By our invention, we are enabled toavoid the disadvantages inherent in the aforementioned processes in that we render a thixotropic drilling mud highly resistant to both acidincation and to base exchange. We accomplish this result by providing as the aqueous phase of the drilling mud a buffer` salt solution containing disodium phosphate. .By using such a solution as the aqueous, phase of the drilling mud. the pH'of the drilling mud may be maintained within the range of from 8.5 to 11.0. We do not, however, intend i to limit ourselves to buffer salt solutions conr'weak acids.

taining only disodium phosphate, but contemplate the use of various mixtures comprising disodium phosphate and including such compounds as sodium or lithium hydroxides and water-solu- `bie salts such-as-sodium and lithium salts of boric, phosphoric, carbonio, oxalic, silicio, and similar Not only does the disodium phosphate maintain the hydrogen ion concentration relatively constant withinthe stable range for the particular -clay dispersions rin use, but'it also retards the rate of base exchange. However, since this salt'is an electrolyte-it has a tendency to cause the drilling mud to become coagulated. In order to avoid this, we have found it desirable to incorporate in the drilling mud small quantities of lyophile colloids such as quebracho, straw emulsion, dextrine.. starch, gallo-tannic acid, catechu. casein, and equivalent materials. f

We vhave discovered a particular mode of employing drilling muds treated in accordance with the aforesaid method which permits of the moet eifective drilling of wells. Wells are usually drilled by means offa rotating drill pointer tool, the rotary movement being imparted to it from thesurface through a hollow pipe or conduit. This pipe or conduit is situated within l casing or pipe, the diameter of which is slightly larger' than that ofthedrillingtooi. In'thecourseofthedrilling operation, a drilling i'iuid or mud is delivered into ing mud treatment.

being penetrated. I [t serves two primary purposes, the one to lubricate the drilling tool andthe other to remove the cuttings or debris which have been cut out of the strata by the drilling tool. The latter -is effected by the drilling uid rising upwardly through the casing iin the space between the inner wall of. the casing and the drill pipe and being discharged at the surface level.

When an ordinary drilling mud, consisting essentially of water and clay, is employed in the aforesaid manner, it will be'observed in many cases that although the mud, when first introduced into the drilling pipe, was a colloidal uid of the proper degree of thixotropy, upon emergence from the casing, it will have lost its desirable characteristics, usually being more or less gelled and, therefore, unsuitable for furtheruse. v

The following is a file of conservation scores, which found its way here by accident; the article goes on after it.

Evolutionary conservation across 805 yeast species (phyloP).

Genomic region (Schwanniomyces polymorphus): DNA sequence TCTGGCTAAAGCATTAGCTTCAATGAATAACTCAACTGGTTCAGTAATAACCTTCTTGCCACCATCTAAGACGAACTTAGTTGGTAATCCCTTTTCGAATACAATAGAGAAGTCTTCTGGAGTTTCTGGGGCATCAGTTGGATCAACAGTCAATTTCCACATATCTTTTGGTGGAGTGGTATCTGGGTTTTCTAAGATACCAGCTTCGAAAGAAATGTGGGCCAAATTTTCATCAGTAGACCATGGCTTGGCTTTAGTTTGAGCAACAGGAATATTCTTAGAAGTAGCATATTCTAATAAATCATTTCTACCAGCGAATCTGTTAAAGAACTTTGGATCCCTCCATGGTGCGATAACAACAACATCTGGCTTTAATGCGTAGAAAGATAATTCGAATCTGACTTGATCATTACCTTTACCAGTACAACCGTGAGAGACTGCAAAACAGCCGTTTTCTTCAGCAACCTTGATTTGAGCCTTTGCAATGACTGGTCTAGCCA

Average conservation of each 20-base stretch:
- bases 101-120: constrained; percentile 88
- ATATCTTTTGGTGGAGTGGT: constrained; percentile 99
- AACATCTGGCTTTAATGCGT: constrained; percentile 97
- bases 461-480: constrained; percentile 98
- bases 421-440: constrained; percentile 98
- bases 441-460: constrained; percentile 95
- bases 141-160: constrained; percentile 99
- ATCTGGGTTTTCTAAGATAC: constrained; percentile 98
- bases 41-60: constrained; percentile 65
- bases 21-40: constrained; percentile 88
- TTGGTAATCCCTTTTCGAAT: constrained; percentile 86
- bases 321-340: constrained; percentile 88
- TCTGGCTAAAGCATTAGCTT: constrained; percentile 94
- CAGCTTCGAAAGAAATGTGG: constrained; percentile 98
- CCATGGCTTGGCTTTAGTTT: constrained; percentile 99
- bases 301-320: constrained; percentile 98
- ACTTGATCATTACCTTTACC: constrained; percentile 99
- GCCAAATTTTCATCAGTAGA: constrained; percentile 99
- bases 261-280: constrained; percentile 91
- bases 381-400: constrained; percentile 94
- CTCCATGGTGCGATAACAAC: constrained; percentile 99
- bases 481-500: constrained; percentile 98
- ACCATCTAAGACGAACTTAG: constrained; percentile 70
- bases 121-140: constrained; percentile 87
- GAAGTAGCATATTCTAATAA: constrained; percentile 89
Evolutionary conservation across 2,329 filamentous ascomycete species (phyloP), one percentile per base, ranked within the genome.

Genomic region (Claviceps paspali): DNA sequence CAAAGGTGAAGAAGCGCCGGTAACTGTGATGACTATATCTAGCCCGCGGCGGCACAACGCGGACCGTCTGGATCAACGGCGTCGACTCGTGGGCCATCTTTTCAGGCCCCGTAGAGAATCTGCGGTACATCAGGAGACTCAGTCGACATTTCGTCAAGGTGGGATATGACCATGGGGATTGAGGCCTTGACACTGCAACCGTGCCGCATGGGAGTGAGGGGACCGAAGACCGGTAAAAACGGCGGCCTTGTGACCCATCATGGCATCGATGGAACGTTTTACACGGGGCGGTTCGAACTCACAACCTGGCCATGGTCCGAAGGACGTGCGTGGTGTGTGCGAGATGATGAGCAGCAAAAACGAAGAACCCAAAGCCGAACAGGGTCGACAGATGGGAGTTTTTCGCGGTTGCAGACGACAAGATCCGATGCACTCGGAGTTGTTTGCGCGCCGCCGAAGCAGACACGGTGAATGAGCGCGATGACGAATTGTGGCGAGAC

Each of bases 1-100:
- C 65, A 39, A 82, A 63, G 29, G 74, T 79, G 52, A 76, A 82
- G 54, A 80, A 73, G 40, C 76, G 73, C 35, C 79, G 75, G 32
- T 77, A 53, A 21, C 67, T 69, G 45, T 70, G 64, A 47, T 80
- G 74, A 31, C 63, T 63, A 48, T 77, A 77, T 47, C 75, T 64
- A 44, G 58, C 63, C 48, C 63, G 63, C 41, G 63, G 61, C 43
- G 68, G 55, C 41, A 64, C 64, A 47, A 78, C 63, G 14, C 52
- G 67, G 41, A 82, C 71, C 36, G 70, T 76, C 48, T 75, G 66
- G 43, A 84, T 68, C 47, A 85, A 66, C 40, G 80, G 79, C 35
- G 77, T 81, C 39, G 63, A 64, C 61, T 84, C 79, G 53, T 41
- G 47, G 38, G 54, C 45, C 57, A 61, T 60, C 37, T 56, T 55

' mentioned lyophile colloids in the buffered drilling mud, it is possible' to minimize or neutralize the temporary occulation which the disodium phosphate may have upon the mud dispersion.'

The lyophile colloid may either be mixed with the buffer salt solution containing disodium phosphate or may be added to the drilling mud hefore or after the addition toit of the solution.

We have found that in many cases, it'may bek unnecessary to further treat the cuttings-laden drilling mud before delivering it to the settling pit where the cuttings are allowed to settle out. However, in some cases, it may be desirable to mix a further quantity of the buffer salt solution containing disodium phosphate which may'or may not contain a lyophile colloid with the drilling mud prior to its discharge into the settling pits.` By following this method of application, it is possible to maintain a drilling mud constantly in a condition in which it fulfills its function most successfully.

Our invention may be described further in connection with the drawing which sets forth in diagrammatic form a preferred scheme of drill- 'Ihe numeral l0 designates a storage tank for fresh mud consisting essentially of clay and wa; ter. vThis storage tank is connected through the line Il. valve l2, pump I3, valve I4, with the circulating tank l5, which serves. as a reservoir for the drilling mud circulation system. This tank. which may be provided with a suitable agitating device, is connected by means of the line I1, controlled by the valve 18, with a tank I9, containing a concentrated solution of' a. buier salt solution containing disodium phosphate and a suitable lyophile colloid. The tank I is connected by the line 20. controlled by the valve. 2l, with the pump 22, which discharges through the line 23, controlled by valve 24, into the drill pipe 25. This drill pipe, which is of conventional construction, extends into the earth and is fitted at'its lowermost point with a drilling or cutting tool 26. The casing 21 is concentrically tted around the pipe 25 and extends from the surface a varying distance into the hole which is being drilled. The space between the drill pipe and the casing communicates through the line 29, with the settling pit 33. through the valve 30, the pump 3|, and the valve 32. A line 34, controlled by valve 35, connects the storage tank I9 with the line 29 at a point intermediate the outlet of the casing 21 and the pump 3|. 'Ihe settling pit 33 is connected through the line 36, pump 31, and the valve 38, with the circulating tank l5.